Albertans answering call to help volunteer, donate for wildfire evacuees
Jacy Knott is gathering whatever items she can to send wherever people need them.
Thousands of people throughout Alberta have fled their homes to escape wildfires over the past two weeks.
Knott, a Peace River, Alta., resident originally from Duncan's First Nation in northwest Alberta, expects many of the evacuees to have little besides the clothes on their backs, cellphones and a wallet or purse. She said many are likely concerned about how long they'll be away from home — or whether they'll have one when they return.
"I just want to make sure that they don't have to worry about getting these basic necessities," she said.
"[Growing up in] Indigenous culture, we all shared everything. We all helped each other out. … So those are the guidelines that I operate around."
There are 78 wildfires burning across Alberta, including 24 deemed out of control, according to an update from officials on Wednesday.
The fires have forced many communities to issue evacuation orders, and nearly 18,000 people remain displaced. Some evacuees, such as those fleeing Fox Lake and the East Prairie Métis Settlement in northern Alberta, have lost homes.
Individual Albertans, organizations and municipalities are responding, stepping up to help wildfire evacuees however they can.
Leonard and Amanda Cardinal, who run the Indigenous organization Thunderbird Inc., have been working tirelessly with their family to gather donations, buy various items and make sandwiches.
On Wednesday, they loaded a trailer with garbage bags filled with clothes, blankets and pillows, among other items. Then, they started an hours-long haul north to the town of High Level, where evacuees have fled from Fox Lake and Rainbow Lake.
"Everything that was happening on social media, I couldn't even watch it," Amanda Cardinal said.
"It was so emotional just to witness what was happening there and the devastation, and how it was affecting so many people."
A conference the Cardinals planned to attend had been postponed, so they were free to help how they could, she said.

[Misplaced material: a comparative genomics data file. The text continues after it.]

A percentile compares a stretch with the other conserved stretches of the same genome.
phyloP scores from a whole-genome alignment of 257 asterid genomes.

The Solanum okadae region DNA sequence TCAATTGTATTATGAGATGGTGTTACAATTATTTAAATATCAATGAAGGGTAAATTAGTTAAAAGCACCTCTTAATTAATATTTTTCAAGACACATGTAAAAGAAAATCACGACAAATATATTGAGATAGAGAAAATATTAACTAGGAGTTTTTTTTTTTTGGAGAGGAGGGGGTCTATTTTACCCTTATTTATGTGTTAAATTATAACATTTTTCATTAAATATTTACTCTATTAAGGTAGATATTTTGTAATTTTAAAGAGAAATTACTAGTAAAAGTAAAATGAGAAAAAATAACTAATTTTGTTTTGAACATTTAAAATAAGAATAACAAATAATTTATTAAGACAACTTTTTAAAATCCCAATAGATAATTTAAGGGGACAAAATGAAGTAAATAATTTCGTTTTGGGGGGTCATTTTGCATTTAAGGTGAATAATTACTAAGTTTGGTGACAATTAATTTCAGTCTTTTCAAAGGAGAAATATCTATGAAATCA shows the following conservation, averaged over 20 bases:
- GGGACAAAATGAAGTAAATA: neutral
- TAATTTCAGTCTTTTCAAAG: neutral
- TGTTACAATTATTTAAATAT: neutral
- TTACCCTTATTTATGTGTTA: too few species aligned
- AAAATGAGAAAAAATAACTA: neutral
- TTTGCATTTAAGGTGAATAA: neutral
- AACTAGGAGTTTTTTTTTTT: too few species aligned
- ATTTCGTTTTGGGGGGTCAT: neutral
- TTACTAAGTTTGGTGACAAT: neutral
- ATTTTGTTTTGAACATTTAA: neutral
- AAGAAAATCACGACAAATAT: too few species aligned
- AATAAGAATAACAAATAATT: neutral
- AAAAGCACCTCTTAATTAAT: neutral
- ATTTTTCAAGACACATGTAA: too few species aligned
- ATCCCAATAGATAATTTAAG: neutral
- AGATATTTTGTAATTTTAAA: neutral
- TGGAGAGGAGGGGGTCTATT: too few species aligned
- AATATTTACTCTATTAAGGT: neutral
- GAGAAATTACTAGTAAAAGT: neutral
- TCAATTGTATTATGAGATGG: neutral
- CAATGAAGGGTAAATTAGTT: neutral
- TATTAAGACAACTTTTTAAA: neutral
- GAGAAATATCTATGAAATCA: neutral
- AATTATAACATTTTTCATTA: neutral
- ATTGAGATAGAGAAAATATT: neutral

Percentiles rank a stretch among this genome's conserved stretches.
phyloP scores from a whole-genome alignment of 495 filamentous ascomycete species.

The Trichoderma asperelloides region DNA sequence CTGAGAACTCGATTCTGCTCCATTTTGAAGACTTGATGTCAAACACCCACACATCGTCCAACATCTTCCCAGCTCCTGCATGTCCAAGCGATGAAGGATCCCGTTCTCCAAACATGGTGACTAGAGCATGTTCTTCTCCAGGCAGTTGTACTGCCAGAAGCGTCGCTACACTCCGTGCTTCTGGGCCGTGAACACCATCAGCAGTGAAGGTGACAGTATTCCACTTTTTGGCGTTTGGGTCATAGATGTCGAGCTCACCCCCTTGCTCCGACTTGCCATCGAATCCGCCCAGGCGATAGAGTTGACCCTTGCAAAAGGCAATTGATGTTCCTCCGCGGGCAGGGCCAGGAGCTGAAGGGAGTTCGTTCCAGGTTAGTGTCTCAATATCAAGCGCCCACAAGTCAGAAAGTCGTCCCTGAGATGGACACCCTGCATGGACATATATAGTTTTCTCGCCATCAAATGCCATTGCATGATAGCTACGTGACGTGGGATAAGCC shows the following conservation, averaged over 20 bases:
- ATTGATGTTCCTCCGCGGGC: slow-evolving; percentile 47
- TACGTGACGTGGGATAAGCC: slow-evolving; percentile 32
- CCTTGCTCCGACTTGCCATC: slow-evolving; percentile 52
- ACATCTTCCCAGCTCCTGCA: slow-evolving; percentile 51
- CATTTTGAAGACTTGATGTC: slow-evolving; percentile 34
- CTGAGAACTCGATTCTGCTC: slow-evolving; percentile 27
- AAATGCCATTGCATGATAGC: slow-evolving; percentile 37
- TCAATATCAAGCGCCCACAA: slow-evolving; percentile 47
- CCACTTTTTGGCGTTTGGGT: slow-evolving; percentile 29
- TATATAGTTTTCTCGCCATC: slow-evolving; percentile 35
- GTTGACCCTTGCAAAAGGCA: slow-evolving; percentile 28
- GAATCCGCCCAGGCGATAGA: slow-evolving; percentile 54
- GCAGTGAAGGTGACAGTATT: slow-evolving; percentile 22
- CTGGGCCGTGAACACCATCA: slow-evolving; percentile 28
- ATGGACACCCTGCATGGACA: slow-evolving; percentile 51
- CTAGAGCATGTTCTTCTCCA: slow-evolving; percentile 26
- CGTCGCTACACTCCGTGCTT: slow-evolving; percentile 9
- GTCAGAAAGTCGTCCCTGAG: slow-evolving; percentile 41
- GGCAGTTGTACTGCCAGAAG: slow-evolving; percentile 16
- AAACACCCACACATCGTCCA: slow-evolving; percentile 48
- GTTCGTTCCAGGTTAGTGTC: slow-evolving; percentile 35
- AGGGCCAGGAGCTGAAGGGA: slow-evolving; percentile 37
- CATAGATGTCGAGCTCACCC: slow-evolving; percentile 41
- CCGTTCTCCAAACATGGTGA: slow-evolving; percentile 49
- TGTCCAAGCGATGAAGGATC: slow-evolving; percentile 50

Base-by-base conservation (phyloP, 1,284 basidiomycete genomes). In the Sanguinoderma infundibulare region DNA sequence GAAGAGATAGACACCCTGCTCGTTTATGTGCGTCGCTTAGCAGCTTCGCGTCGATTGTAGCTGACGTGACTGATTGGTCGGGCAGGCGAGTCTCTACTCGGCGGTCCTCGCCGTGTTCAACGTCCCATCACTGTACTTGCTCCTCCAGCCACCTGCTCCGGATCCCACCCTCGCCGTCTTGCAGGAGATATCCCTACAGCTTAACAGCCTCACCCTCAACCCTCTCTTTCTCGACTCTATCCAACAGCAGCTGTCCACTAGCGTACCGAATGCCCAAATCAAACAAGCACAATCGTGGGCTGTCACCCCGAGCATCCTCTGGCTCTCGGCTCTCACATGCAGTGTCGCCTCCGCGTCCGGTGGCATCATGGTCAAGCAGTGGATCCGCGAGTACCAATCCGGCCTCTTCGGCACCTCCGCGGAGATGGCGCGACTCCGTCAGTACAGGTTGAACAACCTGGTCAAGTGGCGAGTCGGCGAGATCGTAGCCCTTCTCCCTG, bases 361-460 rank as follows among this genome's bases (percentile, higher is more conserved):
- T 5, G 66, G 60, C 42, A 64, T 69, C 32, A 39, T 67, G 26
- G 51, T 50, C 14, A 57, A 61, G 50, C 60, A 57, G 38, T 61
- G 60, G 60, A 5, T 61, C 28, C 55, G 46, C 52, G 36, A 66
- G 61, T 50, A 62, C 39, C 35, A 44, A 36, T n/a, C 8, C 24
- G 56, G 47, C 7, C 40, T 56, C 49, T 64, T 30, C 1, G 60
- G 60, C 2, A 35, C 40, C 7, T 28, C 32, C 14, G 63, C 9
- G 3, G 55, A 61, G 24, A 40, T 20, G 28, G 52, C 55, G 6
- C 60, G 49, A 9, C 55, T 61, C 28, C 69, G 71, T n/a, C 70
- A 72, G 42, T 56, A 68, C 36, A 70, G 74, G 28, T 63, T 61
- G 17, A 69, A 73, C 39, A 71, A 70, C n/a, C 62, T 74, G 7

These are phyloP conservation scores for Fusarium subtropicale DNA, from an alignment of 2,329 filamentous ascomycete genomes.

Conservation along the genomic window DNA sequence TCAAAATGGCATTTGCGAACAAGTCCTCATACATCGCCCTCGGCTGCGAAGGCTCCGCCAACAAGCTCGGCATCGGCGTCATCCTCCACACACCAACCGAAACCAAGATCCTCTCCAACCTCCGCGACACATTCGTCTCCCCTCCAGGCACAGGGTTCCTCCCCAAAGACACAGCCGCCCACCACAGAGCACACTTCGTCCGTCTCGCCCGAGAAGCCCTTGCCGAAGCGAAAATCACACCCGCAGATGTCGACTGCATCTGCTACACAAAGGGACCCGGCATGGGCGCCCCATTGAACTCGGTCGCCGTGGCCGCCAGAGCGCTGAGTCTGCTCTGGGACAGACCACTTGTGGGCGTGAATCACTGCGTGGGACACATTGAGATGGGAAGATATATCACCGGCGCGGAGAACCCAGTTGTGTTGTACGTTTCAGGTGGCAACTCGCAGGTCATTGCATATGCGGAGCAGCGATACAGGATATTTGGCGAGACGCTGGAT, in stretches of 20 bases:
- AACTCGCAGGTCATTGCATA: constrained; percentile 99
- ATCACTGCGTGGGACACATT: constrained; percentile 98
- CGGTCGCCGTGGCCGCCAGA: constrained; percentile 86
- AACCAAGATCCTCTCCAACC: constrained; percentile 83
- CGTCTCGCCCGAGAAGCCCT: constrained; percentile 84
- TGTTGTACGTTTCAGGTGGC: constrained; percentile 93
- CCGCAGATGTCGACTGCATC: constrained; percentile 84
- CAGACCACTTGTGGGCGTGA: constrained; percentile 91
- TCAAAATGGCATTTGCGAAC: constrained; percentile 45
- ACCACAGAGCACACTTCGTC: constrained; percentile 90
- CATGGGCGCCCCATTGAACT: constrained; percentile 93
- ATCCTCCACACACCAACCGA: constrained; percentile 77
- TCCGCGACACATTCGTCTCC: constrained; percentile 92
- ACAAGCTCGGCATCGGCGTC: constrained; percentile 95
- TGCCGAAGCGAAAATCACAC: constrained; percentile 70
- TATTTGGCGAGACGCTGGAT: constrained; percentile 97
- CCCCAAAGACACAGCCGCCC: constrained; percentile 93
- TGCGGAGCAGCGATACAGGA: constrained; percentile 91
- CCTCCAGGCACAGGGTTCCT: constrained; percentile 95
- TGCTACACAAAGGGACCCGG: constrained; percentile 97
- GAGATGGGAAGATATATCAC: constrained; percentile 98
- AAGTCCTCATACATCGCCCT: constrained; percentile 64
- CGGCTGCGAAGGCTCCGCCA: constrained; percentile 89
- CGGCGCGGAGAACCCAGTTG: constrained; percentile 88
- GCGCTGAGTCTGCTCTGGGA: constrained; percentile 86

"We just devoted ourselves, and put our hearts and our spirits into knowing this was the right thing to do with the time that we had."
Meanwhile, in High Level, town officials have been managing the influx of people for a week.
A total of 550 evacuees arrived from Fox Lake, each of whom is staying in High Level, said Jena Clarke, the town's director of community services. Another 500 evacuees came from Rainbow Lake, but Clarke said only 200 of them stayed.
Town officials, with help from nearby Little Red River Cree Nation, businesses and residents, are working to ensure people have what they need, Clarke said.
"You're never 100 per cent prepared for these situations because you don't know when they're going to happen," she said.
"Having those connections within the community of knowing who to call and knowing who you can count on is so important."
Canadian National Railway bought supplies and chartered a plane to fly it to High Level earlier this week. The town has organized programming for children, and televisions are set up in the evacuation centre so people can watch hockey, Clarke said.
The town is collecting donated bathing suits to organize a free swim at the local pool, she added.
"It seems like everything we've been asking for, people come show up at our door," Clarke said.
"The community has been amazing."
Amid the chaos, Albertans also haven't forgotten about the furry, four-legged evacuees.
Impromptu shelters have opened, and people like Nicole Frey are working to get the animals food.
Frey, the founder of the volunteer organization Animal Food Bank, has helped secure pet food during previous natural disasters, including the B.C. floods and fires in 2021.
She said now, she's utilizing her connections and raising money through GoFundMe to gather food for her fellow Albertans and help cover miscellaneous costs like pet fees at hotels.
"There's no single point of contact you can go to to find out where [pet] food is flowing, where pets are going and what is needed," Frey said.
"We're all just kind of scrambling and trying to figure out where there's food, so we've really focused on the areas that … there's a need."
Frey has sent food to the Drayton Valley area, as well as Whitecourt and High Level, among others.